A few weeks ago I was handed a half-dozen rolls of the new Lomography Turquoise film to test out. Between then and now, I ended up carrying around an F100 and a couple of prime lenses. Eventually, I ended up photographing a series of portraits at the Holi Festival of Colors in Brooklyn.
At a glance, the Turquoise stock is very similar to Lomochrome Purple, though this features a color balance in tones of green and blue instead of purple. If I had to compare this to other film stocks, I’d say it comes somewhere between cross-processed slide film and Kodak Aerochrome.
My setup for Holi involved a Westcott X-Drop backdrop stand with a white cloth, a Nikon F100 and a mix of Sigma 35mm and 50mm 1.4 Art lenses, and the Nikon 24mm 1.4 AF-S. Because of the nature of the assignment, I also used a mix of UV and Circular Polarizing filters, which did not seem to effect the final image. My shooting conditions varied from sunny to overcast.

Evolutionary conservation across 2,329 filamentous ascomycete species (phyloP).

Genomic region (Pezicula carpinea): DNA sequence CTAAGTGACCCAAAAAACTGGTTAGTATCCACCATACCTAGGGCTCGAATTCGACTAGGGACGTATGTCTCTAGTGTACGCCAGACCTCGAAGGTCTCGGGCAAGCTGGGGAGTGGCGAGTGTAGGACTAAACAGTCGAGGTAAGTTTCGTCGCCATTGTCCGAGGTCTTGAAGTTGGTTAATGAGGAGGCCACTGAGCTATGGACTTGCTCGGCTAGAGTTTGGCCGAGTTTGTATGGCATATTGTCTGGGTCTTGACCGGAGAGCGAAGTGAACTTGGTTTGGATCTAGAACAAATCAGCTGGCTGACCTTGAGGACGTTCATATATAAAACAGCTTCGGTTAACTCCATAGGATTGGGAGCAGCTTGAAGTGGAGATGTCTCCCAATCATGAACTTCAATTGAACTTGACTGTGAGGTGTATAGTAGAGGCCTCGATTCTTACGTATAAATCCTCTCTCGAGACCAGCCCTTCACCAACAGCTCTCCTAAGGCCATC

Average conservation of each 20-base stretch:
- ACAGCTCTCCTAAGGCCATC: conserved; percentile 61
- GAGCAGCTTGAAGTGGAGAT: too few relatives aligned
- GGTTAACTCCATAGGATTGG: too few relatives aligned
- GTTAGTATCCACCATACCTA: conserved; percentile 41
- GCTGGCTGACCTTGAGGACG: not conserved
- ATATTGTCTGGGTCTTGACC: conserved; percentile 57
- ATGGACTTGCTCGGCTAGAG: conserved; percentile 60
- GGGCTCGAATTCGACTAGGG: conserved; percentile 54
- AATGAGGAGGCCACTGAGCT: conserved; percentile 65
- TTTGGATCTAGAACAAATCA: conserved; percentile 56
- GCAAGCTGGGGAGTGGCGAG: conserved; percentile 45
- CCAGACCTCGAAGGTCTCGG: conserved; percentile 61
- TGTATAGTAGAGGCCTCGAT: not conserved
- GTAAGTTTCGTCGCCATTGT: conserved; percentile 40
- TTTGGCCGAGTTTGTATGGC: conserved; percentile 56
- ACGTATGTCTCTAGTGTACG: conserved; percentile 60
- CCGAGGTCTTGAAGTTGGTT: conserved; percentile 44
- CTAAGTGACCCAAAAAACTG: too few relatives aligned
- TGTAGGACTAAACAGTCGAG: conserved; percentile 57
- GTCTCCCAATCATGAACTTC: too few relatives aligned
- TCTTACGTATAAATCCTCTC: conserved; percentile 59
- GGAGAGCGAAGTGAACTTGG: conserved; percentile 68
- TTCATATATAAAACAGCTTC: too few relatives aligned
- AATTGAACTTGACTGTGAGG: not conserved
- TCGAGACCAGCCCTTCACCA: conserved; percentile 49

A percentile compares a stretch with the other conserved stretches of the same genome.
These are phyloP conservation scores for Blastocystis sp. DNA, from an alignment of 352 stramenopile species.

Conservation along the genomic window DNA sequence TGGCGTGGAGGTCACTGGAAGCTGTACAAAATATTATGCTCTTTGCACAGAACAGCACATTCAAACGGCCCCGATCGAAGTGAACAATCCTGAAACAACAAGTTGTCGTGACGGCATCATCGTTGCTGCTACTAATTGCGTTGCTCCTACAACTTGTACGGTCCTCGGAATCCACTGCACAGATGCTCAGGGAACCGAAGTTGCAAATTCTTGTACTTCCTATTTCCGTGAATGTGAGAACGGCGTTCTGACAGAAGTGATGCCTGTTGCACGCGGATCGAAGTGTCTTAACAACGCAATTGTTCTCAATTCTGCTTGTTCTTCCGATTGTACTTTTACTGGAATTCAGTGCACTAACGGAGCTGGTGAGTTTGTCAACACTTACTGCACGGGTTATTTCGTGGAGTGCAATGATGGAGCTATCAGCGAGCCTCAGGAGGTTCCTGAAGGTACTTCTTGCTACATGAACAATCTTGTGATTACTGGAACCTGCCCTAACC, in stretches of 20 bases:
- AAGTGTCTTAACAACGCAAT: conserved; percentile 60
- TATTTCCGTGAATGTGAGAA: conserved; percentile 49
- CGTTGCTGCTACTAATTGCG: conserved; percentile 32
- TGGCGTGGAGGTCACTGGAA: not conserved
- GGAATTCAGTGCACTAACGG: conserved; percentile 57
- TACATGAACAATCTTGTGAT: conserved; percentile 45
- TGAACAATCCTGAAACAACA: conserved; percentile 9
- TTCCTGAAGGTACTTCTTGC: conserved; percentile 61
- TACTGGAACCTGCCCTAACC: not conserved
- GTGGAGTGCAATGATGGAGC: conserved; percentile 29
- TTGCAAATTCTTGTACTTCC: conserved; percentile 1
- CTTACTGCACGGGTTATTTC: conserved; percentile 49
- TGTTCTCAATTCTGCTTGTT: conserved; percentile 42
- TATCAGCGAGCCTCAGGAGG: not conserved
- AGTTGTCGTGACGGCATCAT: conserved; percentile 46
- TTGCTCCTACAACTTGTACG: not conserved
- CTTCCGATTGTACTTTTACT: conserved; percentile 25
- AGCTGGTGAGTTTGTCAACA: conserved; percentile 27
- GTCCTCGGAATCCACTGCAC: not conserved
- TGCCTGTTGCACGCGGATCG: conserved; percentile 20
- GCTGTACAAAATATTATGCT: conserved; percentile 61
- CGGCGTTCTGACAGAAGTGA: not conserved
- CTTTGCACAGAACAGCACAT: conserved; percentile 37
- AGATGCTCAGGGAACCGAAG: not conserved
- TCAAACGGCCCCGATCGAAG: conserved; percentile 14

At Holi, flesh tones and warm colors tended to turn shades of (you guessed it) turquoise. The splashes of paint powder varied from acid-yellow to green to blue. For some subjects, they almost appeared to be under a blacklight. The white backdrop remained white.
Under normal conditions the film reacted less dramatically, though of course warmer colors shifted towards blues and greens.
This is not a film for every application. I likely would not use this for hard news work. All the same, for unique and colorful scenes like Holi, it’s another unique tool in your bag. It’s something you can offer your editors that’s remarkably different from the hundreds of other photographers working the same scene. That by itself makes it worth it’s weight in gold.